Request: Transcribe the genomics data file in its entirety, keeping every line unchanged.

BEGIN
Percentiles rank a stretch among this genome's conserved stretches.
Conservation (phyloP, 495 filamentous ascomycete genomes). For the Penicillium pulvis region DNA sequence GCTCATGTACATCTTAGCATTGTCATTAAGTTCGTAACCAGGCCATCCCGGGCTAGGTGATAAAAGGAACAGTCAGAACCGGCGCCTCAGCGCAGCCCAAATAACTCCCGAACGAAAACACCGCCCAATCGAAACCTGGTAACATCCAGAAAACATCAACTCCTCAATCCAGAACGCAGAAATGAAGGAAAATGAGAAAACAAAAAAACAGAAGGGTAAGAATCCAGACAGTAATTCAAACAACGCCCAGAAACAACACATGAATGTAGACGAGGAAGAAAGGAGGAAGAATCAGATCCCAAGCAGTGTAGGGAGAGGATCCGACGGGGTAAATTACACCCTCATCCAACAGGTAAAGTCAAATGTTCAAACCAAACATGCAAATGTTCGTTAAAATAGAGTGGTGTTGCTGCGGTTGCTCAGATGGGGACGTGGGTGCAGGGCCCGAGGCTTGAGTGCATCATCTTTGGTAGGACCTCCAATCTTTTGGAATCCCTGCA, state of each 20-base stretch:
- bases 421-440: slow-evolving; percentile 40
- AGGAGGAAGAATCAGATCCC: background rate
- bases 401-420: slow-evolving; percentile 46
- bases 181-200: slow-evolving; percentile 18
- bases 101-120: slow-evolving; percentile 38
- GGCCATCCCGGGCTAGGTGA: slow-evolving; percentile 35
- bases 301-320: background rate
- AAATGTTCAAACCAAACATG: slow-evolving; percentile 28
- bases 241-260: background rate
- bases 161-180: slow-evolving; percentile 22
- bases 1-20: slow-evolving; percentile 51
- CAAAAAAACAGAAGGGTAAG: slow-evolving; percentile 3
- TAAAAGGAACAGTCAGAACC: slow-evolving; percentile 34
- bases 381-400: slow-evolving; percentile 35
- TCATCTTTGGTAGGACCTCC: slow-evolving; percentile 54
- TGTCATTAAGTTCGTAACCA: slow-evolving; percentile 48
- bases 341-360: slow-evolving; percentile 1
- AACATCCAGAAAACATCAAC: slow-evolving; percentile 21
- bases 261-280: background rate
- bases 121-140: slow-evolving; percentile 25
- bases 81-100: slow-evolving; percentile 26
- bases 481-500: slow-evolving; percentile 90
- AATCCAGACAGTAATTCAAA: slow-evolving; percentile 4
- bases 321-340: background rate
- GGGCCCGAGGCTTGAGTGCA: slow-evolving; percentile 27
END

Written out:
Percentiles rank a stretch among this genome's conserved stretches.
Conservation (phyloP, 495 filamentous ascomycete genomes). For the Penicillium pulvis region DNA sequence GCTCATGTACATCTTAGCATTGTCATTAAGTTCGTAACCAGGCCATCCCGGGCTAGGTGATAAAAGGAACAGTCAGAACCGGCGCCTCAGCGCAGCCCAAATAACTCCCGAACGAAAACACCGCCCAATCGAAACCTGGTAACATCCAGAAAACATCAACTCCTCAATCCAGAACGCAGAAATGAAGGAAAATGAGAAAACAAAAAAACAGAAGGGTAAGAATCCAGACAGTAATTCAAACAACGCCCAGAAACAACACATGAATGTAGACGAGGAAGAAAGGAGGAAGAATCAGATCCCAAGCAGTGTAGGGAGAGGATCCGACGGGGTAAATTACACCCTCATCCAACAGGTAAAGTCAAATGTTCAAACCAAACATGCAAATGTTCGTTAAAATAGAGTGGTGTTGCTGCGGTTGCTCAGATGGGGACGTGGGTGCAGGGCCCGAGGCTTGAGTGCATCATCTTTGGTAGGACCTCCAATCTTTTGGAATCCCTGCA, state of each 20-base stretch:
- bases 421-440: slow-evolving; percentile 40
- AGGAGGAAGAATCAGATCCC: background rate
- bases 401-420: slow-evolving; percentile 46
- bases 181-200: slow-evolving; percentile 18
- bases 101-120: slow-evolving; percentile 38
- GGCCATCCCGGGCTAGGTGA: slow-evolving; percentile 35
- bases 301-320: background rate
- AAATGTTCAAACCAAACATG: slow-evolving; percentile 28
- bases 241-260: background rate
- bases 161-180: slow-evolving; percentile 22
- bases 1-20: slow-evolving; percentile 51
- CAAAAAAACAGAAGGGTAAG: slow-evolving; percentile 3
- TAAAAGGAACAGTCAGAACC: slow-evolving; percentile 34
- bases 381-400: slow-evolving; percentile 35
- TCATCTTTGGTAGGACCTCC: slow-evolving; percentile 54
- TGTCATTAAGTTCGTAACCA: slow-evolving; percentile 48
- bases 341-360: slow-evolving; percentile 1
- AACATCCAGAAAACATCAAC: slow-evolving; percentile 21
- bases 261-280: background rate
- bases 121-140: slow-evolving; percentile 25
- bases 81-100: slow-evolving; percentile 26
- bases 481-500: slow-evolving; percentile 90
- AATCCAGACAGTAATTCAAA: slow-evolving; percentile 4
- bases 321-340: background rate
- GGGCCCGAGGCTTGAGTGCA: slow-evolving; percentile 27